Washington State Climatologist Fired for speaking the truth
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That statistic has been repeated in a government report, on environmental-advocacy Web sites and in media coverage. Seattle Mayor Greg Nickels recently mentioned it in a guest column in The Seattle Times.
Here's the problem: The number is dead wrong.
The debate in Seattle started with Mark Albright, a part-time UW meteorologist and, until this week, the associate state climatologist.
After reading Nickels' February essay in The Times, Albright sent an e-mail to colleagues saying he didn't see evidence that snowpack was steadily shrinking, much less by 50 percent.
A back-and-forth ensued, involving Albright, co-worker and meteorologist Cliff Mass, and several scientists with the UW's Climate Impacts Group, a federally funded team of researchers that plays a prominent role analyzing climate change in the Northwest.
All quickly agreed that the 50 percent number was wrong. "No one believes in this 50 percent number anymore," Mass said.
Mass, who is working with Albright, said they see only a small downward trend in Cascade Mountain snowpacks, perhaps 10 to 15 percent since the 1940s. The measurement can be exaggerated by starting during a time of high snowfall, in 1950, and ending at a time of low snowfall in the mid-1990s, Mass said. But snowfall has increased again in recent years, and there is little overall change in snowpack in the past 30 years, Mass said.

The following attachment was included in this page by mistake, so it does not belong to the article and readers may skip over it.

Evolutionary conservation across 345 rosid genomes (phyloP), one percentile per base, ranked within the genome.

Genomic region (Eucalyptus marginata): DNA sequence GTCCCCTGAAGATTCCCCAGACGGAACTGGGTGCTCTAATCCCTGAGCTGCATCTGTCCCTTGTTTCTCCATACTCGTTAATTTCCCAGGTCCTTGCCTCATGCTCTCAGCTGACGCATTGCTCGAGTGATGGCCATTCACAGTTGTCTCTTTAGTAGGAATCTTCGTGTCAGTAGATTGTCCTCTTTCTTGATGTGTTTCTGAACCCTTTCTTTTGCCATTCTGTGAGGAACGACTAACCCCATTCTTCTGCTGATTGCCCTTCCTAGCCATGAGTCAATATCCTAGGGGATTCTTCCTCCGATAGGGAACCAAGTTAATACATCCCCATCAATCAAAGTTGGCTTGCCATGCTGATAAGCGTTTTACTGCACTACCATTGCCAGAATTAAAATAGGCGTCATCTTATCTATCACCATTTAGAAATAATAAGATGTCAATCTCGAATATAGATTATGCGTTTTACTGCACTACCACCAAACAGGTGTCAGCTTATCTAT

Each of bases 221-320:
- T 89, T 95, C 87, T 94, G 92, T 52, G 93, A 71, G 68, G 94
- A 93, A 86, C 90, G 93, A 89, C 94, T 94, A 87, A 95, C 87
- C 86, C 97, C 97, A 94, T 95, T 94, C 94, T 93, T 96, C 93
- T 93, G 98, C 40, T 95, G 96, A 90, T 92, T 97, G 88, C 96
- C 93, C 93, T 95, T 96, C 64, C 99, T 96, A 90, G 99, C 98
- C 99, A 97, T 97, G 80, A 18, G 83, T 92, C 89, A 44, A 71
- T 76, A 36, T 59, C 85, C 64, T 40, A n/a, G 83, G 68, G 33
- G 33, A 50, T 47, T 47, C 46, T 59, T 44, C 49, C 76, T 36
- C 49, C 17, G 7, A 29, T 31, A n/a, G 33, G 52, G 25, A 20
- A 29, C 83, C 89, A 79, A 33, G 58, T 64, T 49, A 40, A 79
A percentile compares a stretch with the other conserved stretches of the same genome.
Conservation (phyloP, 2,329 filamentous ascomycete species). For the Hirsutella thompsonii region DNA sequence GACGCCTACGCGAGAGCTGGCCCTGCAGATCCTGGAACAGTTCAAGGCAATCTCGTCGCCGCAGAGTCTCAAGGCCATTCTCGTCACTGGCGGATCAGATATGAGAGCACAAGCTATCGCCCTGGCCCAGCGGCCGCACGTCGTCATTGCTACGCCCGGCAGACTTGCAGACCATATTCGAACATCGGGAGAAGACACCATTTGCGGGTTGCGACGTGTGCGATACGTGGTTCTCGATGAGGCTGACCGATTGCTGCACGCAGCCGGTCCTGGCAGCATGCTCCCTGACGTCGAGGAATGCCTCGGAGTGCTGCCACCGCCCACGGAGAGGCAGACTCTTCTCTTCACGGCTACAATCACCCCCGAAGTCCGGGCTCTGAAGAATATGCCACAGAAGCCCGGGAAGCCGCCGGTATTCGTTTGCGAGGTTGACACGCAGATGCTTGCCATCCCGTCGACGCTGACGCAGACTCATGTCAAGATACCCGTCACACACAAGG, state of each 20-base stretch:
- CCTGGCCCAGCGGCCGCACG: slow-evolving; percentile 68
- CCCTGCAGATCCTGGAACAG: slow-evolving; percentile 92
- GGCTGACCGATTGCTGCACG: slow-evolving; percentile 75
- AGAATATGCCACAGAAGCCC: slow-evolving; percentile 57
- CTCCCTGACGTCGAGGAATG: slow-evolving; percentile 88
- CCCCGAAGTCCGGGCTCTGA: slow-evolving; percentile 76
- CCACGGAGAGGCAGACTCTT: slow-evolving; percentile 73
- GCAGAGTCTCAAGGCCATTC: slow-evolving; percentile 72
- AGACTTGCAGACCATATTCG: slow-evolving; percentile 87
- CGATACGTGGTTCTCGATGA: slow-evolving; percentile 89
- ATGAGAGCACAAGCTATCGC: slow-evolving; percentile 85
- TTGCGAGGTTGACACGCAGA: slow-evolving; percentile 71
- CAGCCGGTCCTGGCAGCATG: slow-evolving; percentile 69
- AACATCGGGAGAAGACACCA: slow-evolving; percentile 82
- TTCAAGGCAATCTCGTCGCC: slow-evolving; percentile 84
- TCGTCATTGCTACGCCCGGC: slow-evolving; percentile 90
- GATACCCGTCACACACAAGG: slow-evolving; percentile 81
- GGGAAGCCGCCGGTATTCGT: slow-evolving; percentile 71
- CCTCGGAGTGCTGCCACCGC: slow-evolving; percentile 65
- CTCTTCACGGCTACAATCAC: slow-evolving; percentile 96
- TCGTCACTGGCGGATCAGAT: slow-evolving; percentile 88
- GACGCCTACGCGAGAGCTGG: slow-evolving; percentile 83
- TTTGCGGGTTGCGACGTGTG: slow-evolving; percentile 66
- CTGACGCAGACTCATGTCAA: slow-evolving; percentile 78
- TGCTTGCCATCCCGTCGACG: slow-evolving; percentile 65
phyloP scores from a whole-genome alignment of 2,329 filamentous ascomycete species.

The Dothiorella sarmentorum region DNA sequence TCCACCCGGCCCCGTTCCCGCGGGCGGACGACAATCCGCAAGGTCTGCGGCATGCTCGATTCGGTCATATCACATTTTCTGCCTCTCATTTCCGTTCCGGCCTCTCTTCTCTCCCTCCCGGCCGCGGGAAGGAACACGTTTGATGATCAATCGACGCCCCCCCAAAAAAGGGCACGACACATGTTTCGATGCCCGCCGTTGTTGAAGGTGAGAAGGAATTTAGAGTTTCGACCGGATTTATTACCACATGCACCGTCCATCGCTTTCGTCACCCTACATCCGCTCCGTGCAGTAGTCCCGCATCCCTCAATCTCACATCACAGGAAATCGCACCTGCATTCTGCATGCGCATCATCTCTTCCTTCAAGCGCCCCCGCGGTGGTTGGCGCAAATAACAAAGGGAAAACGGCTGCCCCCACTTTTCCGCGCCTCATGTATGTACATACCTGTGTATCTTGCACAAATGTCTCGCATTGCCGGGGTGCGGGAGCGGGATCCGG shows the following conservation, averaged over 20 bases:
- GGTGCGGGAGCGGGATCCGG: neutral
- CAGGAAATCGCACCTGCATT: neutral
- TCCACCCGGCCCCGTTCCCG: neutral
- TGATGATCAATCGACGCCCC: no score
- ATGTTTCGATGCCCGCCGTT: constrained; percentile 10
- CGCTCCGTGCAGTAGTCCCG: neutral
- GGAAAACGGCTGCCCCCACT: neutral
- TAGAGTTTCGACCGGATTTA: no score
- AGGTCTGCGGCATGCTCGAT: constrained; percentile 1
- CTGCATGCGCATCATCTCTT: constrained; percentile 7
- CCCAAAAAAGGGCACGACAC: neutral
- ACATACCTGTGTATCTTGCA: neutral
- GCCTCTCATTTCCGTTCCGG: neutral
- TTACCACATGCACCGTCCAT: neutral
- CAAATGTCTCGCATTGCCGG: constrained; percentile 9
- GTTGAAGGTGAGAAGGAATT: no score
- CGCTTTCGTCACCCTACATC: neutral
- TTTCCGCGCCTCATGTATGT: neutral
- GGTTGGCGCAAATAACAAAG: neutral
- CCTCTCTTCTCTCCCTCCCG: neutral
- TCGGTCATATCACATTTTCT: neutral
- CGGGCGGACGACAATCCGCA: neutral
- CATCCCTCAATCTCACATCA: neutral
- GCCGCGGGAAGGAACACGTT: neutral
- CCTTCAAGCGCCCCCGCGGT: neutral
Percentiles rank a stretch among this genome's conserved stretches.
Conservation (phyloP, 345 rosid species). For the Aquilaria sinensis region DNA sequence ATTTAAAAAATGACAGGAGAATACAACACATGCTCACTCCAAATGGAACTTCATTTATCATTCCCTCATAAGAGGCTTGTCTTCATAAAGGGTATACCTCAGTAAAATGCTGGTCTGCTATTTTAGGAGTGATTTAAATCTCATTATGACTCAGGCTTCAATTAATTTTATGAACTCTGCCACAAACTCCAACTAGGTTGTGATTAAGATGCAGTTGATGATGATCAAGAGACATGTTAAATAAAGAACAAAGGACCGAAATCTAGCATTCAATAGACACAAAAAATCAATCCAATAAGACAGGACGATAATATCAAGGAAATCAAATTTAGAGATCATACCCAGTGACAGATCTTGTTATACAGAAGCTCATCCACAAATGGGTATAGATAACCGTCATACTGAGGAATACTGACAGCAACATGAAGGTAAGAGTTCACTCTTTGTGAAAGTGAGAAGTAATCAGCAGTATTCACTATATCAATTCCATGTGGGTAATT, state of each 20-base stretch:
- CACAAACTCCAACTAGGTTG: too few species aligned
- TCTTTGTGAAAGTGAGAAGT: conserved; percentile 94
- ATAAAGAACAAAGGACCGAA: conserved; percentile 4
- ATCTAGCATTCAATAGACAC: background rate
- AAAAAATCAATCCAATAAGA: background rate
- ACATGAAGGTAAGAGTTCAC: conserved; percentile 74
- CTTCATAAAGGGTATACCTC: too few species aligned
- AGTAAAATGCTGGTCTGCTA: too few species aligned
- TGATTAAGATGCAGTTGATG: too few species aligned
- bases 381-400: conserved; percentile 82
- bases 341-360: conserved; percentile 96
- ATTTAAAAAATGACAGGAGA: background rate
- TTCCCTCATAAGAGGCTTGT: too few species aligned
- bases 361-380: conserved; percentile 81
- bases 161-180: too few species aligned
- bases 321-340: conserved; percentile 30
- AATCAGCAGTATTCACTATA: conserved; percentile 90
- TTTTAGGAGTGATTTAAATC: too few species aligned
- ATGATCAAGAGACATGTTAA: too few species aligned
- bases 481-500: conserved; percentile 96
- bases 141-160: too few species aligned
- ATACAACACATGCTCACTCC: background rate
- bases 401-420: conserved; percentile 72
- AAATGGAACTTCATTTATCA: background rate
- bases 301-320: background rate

In late February, professor Dennis Hartmann, chair of the UW Atmospheric Sciences Department, stepped in to referee. After a meeting with the researchers, Hartmann issued a statement saying that snowpack appears to have dropped 30 percent, and that warming in the future will likely affect snowpack, particularly at lower elevations.
Since then, the debate has gotten more heated.
Mote questioned the methods Albright and Mass are using to analyze data, mostly gathered from weather stations in the mountains that track snowfall. (Seems like a logical source of information.) Mote, a member of the Climate Impacts Group who rose to prominence partly due to his work documenting shrinking snowpack around the West, said the decline is more like 35 percent. (Where does Mote get his figures, if not from the weather stations that track snowfall?)
Mote, upset that Albright was broadly distributing e-mails about the issue, last week told Albright that he would have to let Mote preview any e-mails before sending them out, if he was tying his work to the state climatologist's office.
When Albright refused Mote's ultimatum, Mote barred him from associating himself with the state climatologist's office.
"I'm not trying to squelch debate by any means," Mote said. (Uh huh.)
But Mass said Albright was doing nothing wrong — simply airing his analysis and seeking feedback as he researched further.
"In all my years of doing science, I've never seen this sort of gag-order approach to doing science," he said.
Todd Myers, a critic of Nickels' global-warming strategy and director of the local free-market policy group the Center for Environmental Policy, said this shows the danger of science getting distorted for political goals.
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